5. Do you mean a false interpretation of Aristotle's metaphysics, or that this rendering of his metaphysics is a false account of reality?
  6. If a gang is targeting you, treat it as such. Trying to figure out why or any reason for it would drive you mad. Such a thing can become paranoia, where the actual problem is ignored and you invent a reason that makes some sense in your head (i.e., the government is after you specifically even though you are rather unremarkable for them to even care) as opposed to a reason that seems to make no sense at all (i.e., that a gang finds it fun and victimized you arbitrarily).
  7. Don't fool yourself though, all of a sudden posting about a mass attempt to ruin your life in every regard as if that many people would actually care about you enough to do all this sounds delusional. On the face of it, the most sensible thing for us who don't even know about you is also to say that you aren't as psychologically healthy as you think you are. Which is it, no reason, or because you are against altruism? Note that you didn't say you don't use these things. For all I know, like many people with a drug or alcohol problem, this is a rationalization.
  8. I don't know really anything about you besides this forum, and I am always skeptical online about claims that anyone makes. I don't know what parts are carefully verified, or hypotheses about what's happening to you. Or if all these things are happening, if they are really happening for the reasons you think they are. But assuming it's all exactly as you say, the reality is, the gang has you cornered. It's doubtful that law enforcement would even care, but that's just my low opinion of cops in the US. Fleeing the country might be your only option.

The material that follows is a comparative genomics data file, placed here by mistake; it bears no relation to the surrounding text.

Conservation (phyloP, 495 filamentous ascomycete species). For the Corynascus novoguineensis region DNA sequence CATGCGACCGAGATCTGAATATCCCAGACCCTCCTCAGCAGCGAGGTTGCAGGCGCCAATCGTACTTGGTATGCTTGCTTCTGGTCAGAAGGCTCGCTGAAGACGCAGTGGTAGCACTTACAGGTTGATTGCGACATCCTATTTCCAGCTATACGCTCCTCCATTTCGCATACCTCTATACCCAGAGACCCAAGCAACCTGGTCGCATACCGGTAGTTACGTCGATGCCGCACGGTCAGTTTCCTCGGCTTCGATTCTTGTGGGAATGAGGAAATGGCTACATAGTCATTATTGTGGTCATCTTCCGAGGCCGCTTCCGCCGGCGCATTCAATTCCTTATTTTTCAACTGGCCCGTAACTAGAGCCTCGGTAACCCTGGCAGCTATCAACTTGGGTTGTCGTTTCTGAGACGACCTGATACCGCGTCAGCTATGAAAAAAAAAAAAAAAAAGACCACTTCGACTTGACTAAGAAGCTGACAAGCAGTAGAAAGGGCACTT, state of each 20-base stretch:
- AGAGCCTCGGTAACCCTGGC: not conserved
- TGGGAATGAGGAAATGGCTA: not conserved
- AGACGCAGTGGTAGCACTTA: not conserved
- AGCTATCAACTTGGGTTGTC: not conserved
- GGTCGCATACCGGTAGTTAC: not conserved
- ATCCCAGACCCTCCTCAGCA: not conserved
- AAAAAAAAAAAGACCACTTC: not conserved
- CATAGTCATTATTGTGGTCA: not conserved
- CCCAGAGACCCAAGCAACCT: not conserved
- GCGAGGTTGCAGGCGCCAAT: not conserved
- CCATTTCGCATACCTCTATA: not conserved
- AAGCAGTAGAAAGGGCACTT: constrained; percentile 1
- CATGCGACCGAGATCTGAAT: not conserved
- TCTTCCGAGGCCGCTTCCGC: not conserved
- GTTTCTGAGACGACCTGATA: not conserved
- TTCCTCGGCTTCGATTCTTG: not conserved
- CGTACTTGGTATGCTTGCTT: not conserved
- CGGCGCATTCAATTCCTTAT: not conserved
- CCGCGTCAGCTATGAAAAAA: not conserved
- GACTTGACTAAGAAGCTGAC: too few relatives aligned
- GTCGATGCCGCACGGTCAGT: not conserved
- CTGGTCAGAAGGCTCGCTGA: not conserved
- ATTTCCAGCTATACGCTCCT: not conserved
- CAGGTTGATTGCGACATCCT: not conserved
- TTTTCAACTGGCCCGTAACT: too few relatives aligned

9. I get the sense he felt uncomfortable after discovering death because he had to be dropped into it himself. Adults hid the truth from him, or didn't teach him important lessons, or anything like that. It wasn't the discovery of death per se that made him feel bad, but why he had to discover it this way. But as a child, he had no idea why he felt bad, just that he did. Something seemed betrayed, but he couldn't figure out what it was. This feeling is similar to the "diffused apprehension". He wasn't scared, because that means being scared of something, but he felt that something was wrong. Rand uses that theme of "something is wrong but I don't know what it is yet" quite a bit. The way I see it, she is thinking of the importance of clear thought and identification. This is not simply a question of logic; it effects your emotional experience of the world around you.
  10. It's a weird example because it sounds like they were stuck anyway, and definitely dead.
  11. Savage is not a philosophically precise word. But she is still talking about specific cultures with specific standards and methods of operation. Or lack of standards in this case, in her view. As your quotes show, she characterized different cultures as savage, such that they have no legitimate political claims. As far as concerns about borders, Rand's comments about Native Americans are all we have, most likely against people who said that Europeans "stole" land from the natives. But this doesn't at all get into people who are leaving the so-called savage culture into the more advanced culture politically speaking. Whatever she thought, incorrectly, about natives, she may give a completely different evaluation when talking to people seeking out the stronger and more developed country. Being an immigrant herself, almost certainly viewing Russia as savage politically, I don't think she would use the reasoning that "people choosing to leave savage cultures are more likely to be savage themselves". If anything, Rand would say that people choosing to remain within savage cultures are savage themselves. What Rand did is classify cultures as savage, whether she did that rightly or wrongly is another question. What you seem to be doing is classifying people as savage based on nothing but their country of origin. Maybe Rand would say that many people in Africa are savages when it comes to the way they treat politics and technology, but immigrating to the US or Western Europe for example usually indicates recognizing that there is something better and worthwhile. I think she would recognize this fact too.